When we work with people who challenge our comfort level, we produce greater results because group-think is less likely to occur. It is the diversity of opinion and thinking that leads people to find great solutions. So it really isn’t okay that corporate America is filled with leaders that are the same man with a different face. I am not the victim, our businesses are the victims.
The problem that some readers seem to have is with another reader who suggested that if discrimination is not intentional, then it really isn't discrimination.
Another reader chimed in:I have to say that your last reader in the Your Views section of your blog on 10/2 has a rather myopic view of the world. Though I have seen a limited number of scenarios that indicated gender bias in my working life I can say that I saw many instances of it in my mother’s career. For decades she worked in a highly male dominated industry and was not only passed on for promotions in favor of less qualified males, the last three companies she worked at in this industry didn’t even have a female in their top 5 positions!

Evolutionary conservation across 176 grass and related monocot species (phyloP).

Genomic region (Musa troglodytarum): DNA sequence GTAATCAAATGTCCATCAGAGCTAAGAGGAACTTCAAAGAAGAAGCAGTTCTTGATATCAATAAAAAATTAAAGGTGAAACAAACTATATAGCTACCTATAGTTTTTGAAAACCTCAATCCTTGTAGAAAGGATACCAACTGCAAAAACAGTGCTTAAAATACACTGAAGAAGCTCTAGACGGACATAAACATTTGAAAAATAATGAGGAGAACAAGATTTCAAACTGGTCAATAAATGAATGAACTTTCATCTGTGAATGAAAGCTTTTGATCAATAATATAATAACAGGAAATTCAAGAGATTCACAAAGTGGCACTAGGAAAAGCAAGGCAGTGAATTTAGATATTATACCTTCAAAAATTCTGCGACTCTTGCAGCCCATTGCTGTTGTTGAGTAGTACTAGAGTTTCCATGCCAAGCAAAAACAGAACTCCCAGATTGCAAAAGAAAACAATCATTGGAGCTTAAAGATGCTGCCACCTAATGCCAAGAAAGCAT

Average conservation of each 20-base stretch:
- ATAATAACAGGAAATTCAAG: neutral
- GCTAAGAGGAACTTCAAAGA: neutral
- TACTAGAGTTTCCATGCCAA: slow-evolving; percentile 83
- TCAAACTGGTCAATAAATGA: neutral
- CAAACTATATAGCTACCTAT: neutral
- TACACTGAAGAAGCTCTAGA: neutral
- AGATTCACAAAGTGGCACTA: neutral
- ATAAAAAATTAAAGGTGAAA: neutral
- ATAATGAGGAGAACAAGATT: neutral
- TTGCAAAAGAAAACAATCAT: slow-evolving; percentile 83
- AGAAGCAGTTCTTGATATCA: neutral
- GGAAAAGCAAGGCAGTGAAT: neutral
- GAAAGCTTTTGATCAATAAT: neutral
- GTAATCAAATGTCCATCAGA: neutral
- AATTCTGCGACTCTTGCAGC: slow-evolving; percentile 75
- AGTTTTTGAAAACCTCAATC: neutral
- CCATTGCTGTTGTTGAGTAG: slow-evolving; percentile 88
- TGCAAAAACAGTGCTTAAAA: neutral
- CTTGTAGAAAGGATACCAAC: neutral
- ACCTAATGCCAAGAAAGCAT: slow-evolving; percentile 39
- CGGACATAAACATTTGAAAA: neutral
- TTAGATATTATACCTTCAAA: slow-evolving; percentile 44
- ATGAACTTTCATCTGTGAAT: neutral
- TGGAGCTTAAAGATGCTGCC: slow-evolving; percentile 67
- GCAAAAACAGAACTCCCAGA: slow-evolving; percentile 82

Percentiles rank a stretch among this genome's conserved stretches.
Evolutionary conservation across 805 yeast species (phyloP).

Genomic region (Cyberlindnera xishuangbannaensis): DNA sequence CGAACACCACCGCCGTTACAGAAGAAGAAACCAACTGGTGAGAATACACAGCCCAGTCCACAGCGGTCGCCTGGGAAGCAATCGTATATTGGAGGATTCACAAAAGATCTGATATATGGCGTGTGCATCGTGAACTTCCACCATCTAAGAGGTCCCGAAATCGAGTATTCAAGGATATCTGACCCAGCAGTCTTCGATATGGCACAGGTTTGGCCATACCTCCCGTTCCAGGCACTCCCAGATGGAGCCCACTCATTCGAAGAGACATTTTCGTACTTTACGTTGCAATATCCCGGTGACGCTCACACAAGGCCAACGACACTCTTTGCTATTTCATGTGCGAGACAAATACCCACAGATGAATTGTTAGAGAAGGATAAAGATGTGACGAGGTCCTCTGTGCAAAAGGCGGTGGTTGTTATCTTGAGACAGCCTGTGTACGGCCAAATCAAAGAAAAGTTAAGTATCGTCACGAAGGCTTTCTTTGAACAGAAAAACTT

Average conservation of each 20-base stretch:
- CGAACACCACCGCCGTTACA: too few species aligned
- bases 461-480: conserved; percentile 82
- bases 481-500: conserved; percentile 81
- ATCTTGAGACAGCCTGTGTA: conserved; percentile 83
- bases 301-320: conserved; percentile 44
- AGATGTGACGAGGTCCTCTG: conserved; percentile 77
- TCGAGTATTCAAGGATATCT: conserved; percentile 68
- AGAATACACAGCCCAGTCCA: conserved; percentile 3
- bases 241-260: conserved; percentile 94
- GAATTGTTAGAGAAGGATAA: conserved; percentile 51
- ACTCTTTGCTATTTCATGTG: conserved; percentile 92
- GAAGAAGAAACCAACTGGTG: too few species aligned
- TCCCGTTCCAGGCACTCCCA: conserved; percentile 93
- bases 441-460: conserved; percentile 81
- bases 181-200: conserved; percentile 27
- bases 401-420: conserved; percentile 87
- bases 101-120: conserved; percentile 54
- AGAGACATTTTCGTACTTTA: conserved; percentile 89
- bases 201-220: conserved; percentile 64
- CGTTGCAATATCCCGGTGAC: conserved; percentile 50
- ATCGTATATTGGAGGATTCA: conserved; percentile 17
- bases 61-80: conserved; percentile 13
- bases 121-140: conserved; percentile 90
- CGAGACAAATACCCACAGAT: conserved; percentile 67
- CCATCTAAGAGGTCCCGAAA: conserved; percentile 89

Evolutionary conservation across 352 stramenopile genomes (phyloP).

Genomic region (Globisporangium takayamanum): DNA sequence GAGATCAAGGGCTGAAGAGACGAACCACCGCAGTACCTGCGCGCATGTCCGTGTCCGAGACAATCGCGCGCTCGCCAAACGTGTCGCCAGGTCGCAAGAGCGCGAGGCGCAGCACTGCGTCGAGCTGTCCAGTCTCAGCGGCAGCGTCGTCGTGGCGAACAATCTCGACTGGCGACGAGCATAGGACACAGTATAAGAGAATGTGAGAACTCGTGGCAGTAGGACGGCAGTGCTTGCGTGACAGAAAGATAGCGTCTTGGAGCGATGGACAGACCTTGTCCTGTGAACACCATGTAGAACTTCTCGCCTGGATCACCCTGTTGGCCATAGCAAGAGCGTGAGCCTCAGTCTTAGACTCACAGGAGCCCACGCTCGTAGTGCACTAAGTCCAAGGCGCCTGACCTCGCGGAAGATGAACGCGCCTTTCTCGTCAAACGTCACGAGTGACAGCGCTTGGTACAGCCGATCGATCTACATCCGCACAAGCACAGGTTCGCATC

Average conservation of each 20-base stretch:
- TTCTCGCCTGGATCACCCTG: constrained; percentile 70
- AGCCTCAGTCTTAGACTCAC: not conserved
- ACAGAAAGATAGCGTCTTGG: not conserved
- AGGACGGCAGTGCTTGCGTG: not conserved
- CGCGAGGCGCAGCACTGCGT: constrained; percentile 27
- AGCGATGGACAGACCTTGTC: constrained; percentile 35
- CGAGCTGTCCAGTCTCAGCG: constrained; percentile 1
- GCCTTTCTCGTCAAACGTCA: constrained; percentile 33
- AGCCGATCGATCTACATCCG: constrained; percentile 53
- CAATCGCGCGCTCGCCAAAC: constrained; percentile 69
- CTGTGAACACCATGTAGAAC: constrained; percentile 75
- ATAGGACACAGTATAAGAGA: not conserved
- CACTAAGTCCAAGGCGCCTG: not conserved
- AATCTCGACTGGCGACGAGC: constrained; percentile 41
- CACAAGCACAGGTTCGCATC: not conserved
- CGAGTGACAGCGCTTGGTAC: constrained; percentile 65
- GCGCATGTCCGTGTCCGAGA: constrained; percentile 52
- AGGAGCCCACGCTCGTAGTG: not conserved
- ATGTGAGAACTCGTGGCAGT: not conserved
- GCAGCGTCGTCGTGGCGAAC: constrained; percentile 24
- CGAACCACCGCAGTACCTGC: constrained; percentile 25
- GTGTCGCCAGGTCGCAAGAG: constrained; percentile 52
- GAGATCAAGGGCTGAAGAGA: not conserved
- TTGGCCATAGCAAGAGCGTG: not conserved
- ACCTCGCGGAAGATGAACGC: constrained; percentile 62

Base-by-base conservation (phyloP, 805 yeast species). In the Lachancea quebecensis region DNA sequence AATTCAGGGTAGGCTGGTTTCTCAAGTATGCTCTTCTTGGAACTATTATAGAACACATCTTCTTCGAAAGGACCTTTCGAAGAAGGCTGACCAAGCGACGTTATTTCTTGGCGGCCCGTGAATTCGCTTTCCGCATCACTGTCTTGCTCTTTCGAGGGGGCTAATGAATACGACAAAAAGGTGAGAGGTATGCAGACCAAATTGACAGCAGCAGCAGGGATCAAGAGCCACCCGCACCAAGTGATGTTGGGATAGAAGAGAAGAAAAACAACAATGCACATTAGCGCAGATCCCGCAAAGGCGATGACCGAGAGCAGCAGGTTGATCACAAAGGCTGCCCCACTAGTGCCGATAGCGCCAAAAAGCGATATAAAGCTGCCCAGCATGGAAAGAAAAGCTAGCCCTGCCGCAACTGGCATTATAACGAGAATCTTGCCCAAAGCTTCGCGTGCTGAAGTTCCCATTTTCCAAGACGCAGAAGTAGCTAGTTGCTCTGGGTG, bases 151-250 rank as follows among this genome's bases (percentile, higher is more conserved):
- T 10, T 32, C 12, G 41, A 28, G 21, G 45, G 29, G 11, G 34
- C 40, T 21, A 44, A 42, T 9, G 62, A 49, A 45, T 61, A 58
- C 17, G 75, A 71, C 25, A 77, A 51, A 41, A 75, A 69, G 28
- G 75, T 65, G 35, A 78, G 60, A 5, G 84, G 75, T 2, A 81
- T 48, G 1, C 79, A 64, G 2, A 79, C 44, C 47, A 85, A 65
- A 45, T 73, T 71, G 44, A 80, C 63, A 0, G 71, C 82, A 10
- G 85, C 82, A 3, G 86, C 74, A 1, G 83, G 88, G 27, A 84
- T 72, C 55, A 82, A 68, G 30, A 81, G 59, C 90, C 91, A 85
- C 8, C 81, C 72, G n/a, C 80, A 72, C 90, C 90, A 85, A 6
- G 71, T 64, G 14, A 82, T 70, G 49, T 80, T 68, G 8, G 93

Also, for this readers sake: equal taxation of the wealthy is neither redistribution or Socialism. It’s fairness. Plain and simple.
And still another MNB user offered:As I was reading this guy's comments the first thing that went through my mind was Congressman Todd "It's about freedom" Akin must be an MNB reader.
Assuming it wasn't the gentleman from Missouri, the next thing that occurred to me was, based on the overall tone of his comments, this fellow wouldn't have recognized "actual" ("legitimate"?) gender discrimination if it did happen right in front of him.
From another reader:Every now and then, a comment from a reader just shocks me for its tone-deaf worldview.
Ok, now I understand, if the bias is unconscious or deeply ingrained in the system.. well that is just the way it is. Women, minorities, LGBT people … stop all this wining and move on. The convoluted logic of this argument certainly provides a window into the core issue that cases such as this attempt to address.